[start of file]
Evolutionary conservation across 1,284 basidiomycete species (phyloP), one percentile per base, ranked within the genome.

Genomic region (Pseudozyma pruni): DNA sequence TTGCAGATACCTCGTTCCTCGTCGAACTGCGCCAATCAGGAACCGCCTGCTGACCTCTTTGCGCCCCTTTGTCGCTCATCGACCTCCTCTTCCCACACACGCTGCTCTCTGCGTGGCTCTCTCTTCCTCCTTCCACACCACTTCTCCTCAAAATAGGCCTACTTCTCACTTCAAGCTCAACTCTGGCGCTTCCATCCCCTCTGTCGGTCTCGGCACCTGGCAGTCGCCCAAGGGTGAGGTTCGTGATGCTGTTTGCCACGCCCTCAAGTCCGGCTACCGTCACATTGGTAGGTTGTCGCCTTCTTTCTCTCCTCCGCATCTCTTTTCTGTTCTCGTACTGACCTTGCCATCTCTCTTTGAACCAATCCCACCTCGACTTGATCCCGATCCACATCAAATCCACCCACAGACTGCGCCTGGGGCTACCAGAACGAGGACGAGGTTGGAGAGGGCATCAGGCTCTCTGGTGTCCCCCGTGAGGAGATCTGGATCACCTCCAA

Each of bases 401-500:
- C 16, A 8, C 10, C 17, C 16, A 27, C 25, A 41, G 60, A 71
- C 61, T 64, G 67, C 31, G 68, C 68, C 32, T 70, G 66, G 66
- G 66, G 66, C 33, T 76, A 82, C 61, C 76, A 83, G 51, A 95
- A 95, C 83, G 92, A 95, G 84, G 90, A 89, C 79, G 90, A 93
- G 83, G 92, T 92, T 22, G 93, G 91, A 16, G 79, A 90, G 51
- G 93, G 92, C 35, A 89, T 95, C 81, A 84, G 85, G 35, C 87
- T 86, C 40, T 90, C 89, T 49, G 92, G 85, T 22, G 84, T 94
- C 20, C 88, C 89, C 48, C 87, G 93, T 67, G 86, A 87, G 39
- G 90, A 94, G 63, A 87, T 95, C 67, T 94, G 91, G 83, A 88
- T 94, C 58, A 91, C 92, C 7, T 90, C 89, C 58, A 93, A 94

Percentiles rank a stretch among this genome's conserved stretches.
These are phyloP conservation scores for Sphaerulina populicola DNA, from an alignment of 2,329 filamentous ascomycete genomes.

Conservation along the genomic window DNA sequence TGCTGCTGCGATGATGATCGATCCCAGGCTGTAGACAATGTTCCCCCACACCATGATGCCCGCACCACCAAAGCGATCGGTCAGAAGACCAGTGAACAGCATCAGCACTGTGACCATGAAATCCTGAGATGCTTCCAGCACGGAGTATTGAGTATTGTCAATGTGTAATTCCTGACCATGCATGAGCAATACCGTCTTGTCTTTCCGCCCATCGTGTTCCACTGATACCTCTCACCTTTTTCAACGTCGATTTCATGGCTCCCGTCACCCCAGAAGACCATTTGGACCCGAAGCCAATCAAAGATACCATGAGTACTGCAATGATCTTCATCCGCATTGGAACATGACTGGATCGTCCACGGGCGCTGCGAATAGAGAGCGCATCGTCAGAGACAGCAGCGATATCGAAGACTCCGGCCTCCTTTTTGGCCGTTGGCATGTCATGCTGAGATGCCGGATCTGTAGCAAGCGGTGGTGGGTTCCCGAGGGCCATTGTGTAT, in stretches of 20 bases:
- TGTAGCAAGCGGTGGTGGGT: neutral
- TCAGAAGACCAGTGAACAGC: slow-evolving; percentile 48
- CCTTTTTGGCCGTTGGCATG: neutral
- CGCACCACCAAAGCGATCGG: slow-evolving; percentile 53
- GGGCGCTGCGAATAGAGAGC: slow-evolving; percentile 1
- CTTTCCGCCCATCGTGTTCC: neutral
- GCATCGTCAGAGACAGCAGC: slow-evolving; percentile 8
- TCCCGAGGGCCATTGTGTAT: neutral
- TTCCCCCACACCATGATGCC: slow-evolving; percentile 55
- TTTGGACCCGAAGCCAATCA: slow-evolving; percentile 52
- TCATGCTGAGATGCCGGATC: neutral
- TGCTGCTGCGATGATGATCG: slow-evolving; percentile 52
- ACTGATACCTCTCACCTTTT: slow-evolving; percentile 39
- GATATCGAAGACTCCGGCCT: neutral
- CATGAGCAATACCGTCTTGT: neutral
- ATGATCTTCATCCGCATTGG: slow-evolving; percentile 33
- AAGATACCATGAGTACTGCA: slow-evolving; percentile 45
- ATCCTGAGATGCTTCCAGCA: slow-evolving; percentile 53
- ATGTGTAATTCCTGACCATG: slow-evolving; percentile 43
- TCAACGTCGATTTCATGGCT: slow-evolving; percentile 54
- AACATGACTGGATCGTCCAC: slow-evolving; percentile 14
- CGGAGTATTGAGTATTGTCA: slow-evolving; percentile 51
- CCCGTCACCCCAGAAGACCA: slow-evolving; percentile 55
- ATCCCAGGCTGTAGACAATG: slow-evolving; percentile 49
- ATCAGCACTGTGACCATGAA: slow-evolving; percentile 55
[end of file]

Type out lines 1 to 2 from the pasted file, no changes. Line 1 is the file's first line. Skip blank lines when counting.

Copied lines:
Evolutionary conservation across 1,284 basidiomycete species (phyloP), one percentile per base, ranked within the genome.

Genomic region (Pseudozyma pruni): DNA sequence TTGCAGATACCTCGTTCCTCGTCGAACTGCGCCAATCAGGAACCGCCTGCTGACCTCTTTGCGCCCCTTTGTCGCTCATCGACCTCCTCTTCCCACACACGCTGCTCTCTGCGTGGCTCTCTCTTCCTCCTTCCACACCACTTCTCCTCAAAATAGGCCTACTTCTCACTTCAAGCTCAACTCTGGCGCTTCCATCCCCTCTGTCGGTCTCGGCACCTGGCAGTCGCCCAAGGGTGAGGTTCGTGATGCTGTTTGCCACGCCCTCAAGTCCGGCTACCGTCACATTGGTAGGTTGTCGCCTTCTTTCTCTCCTCCGCATCTCTTTTCTGTTCTCGTACTGACCTTGCCATCTCTCTTTGAACCAATCCCACCTCGACTTGATCCCGATCCACATCAAATCCACCCACAGACTGCGCCTGGGGCTACCAGAACGAGGACGAGGTTGGAGAGGGCATCAGGCTCTCTGGTGTCCCCCGTGAGGAGATCTGGATCACCTCCAA